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Neutrons as a Function of the Number of Protons in the Nuclide |
The Extended Bohr Model of an atom indicates that the ionization energy of an electron should be given by the formula
where R is the Rydberg constant (13.6 electron volts) and n is an integer, called the principal quantum number of the electron. The quantity Z is the net charge experienced by the electron; i.e., the positive charge of the nucleus less the shielding by electrons in inner shells and in the same shell. This quadratic function is the functional form of the energy of the electron as a function of the effective attractive charge experienced by the electron. The statistical fit of such a function to the data is very good, as illustrated by the particular case shown below.
A regression equation of the general form of the above equation explains about 97 percent of the variation in the ionization energies of 729 different atoms and ions. For more on this see Ionization. The question pursued below is what is the functional form of the energy of a neutron as a function of the number of protons in its nuclide.
The mass of a nuclide, such as helium 4, the alpha particle, is less than the masses of the two neutrons and two protons of which it is composed. The difference is called the mass deficit and that mass deficit expressed in energy units via the Einstein formula E=mc² is called the binding energy. The binding energies have been measured for almost three thousand nuclides. The incremental binding energy of a proton in a nuclide is the difference in the binding energy of that nuclide and the nuclide containing one less proton.
The incremental binding energies for nuclides containing the same number of protons but varying numbers of neutrons can be tabulated.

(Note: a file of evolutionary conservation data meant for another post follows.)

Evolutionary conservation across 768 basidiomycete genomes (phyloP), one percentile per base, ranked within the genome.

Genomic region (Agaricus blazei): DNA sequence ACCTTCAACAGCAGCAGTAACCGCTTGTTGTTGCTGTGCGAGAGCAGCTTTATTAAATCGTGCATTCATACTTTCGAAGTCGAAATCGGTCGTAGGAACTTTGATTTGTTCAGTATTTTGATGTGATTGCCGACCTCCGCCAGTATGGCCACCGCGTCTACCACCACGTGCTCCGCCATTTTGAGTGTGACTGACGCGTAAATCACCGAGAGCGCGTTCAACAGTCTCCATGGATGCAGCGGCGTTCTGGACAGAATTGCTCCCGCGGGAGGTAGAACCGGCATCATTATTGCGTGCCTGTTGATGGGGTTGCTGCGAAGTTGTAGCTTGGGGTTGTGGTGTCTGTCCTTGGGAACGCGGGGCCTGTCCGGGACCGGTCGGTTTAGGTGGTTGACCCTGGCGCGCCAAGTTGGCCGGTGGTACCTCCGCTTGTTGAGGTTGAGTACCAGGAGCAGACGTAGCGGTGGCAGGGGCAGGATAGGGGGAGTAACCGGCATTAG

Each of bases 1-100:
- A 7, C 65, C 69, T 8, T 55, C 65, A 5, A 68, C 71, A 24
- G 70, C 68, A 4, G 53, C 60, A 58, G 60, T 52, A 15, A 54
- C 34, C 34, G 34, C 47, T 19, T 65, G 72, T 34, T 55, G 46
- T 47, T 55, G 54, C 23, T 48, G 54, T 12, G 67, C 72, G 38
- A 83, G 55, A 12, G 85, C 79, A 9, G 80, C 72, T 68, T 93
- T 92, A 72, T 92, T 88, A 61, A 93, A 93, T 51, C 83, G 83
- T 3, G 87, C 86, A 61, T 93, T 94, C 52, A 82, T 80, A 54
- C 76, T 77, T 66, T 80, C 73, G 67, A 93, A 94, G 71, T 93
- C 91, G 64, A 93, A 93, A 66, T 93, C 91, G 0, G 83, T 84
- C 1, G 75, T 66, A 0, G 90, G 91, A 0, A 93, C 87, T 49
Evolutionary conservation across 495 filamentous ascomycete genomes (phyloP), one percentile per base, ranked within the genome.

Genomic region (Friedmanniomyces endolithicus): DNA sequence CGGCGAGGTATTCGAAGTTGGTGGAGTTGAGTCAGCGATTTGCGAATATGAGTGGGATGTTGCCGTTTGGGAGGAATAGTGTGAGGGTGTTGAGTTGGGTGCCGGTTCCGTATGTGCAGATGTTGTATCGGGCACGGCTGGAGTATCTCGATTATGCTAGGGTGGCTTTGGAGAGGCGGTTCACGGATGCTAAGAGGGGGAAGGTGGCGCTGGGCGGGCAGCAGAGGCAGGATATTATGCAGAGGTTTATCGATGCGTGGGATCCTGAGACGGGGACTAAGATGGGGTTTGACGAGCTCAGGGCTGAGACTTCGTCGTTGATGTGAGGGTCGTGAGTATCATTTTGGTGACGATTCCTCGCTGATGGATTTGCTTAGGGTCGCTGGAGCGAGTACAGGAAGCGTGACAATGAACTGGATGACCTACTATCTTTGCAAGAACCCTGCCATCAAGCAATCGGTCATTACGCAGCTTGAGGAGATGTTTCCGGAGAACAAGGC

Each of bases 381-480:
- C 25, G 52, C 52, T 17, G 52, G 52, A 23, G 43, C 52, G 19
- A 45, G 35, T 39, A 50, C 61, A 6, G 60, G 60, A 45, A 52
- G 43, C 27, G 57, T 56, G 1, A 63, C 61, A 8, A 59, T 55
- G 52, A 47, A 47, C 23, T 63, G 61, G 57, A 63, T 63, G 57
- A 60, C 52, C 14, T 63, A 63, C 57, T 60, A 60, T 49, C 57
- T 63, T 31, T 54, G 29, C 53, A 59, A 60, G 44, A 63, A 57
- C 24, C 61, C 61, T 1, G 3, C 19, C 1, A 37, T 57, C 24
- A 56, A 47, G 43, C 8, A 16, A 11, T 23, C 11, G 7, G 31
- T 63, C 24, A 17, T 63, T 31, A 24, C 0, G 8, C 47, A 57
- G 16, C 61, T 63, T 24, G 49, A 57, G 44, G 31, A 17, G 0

Protons and neutrons are arranged separately in shells. The numbers corresponding to the shells filled to full capacity are known as the nuclear magic numbers. Conventionally the magic numbers are {2, 8, 20, 28, 50, 82, 126}, but a case can be made for the magic numbers being instead {2, 6, 14, 28, 50, 82, 126} with 8 and 20 being in a different category of magic numbers. For more on this see Magic Numbers.
The structure of the nuclear shells, both for neutrons and protons, is given in the following table.
Shell Number | 1 | 2 | 3 | 4 | 5 | 6 | 7 |
Capacity | 2 | 4 | 8 | 14 | 22 | 32 | 44 |
Range | 1 to 2 | 3 to 6 | 7 to 14 | 15 to 28 | 29 to 50 | 51 to 82 | 83 to 126 |
The plot of the incremental binding energy of the 9th neutron versus the number protons in a nuclide is shown below.
The general functional form is shown schematically below. Say the neutron under consideration is the n-th one and that it is in the s-th shell. The line segments represent the interaction energy of the n-th neutron with the protons in the various shells. The slope of a line segment is the interactive energy of the n-th neutrons with the protons in the various shells. The farther away is the shell from the n-th neutrons the lower that interactive energy is and hence the lower the slope. This accounts for the ogee shape of the functional form.
However there is an additional aspect to the relationship and that is that the incremental binding energy shifts for the case in which the proton number p equals the neutron number n. Each time the proton number increases when p is less than n there is a neutron-proton pair formed. Once p exceeds n no such pair is formed. The display below illustrates this phenomenon.
However some of the plots of the IBE versus proton number appear to have a different form. One case is where there is a jump in the IBE only at the point where p=n.
Another possibility is that the level of the IBE shifts upward at the point where p=n, as illustrated below.
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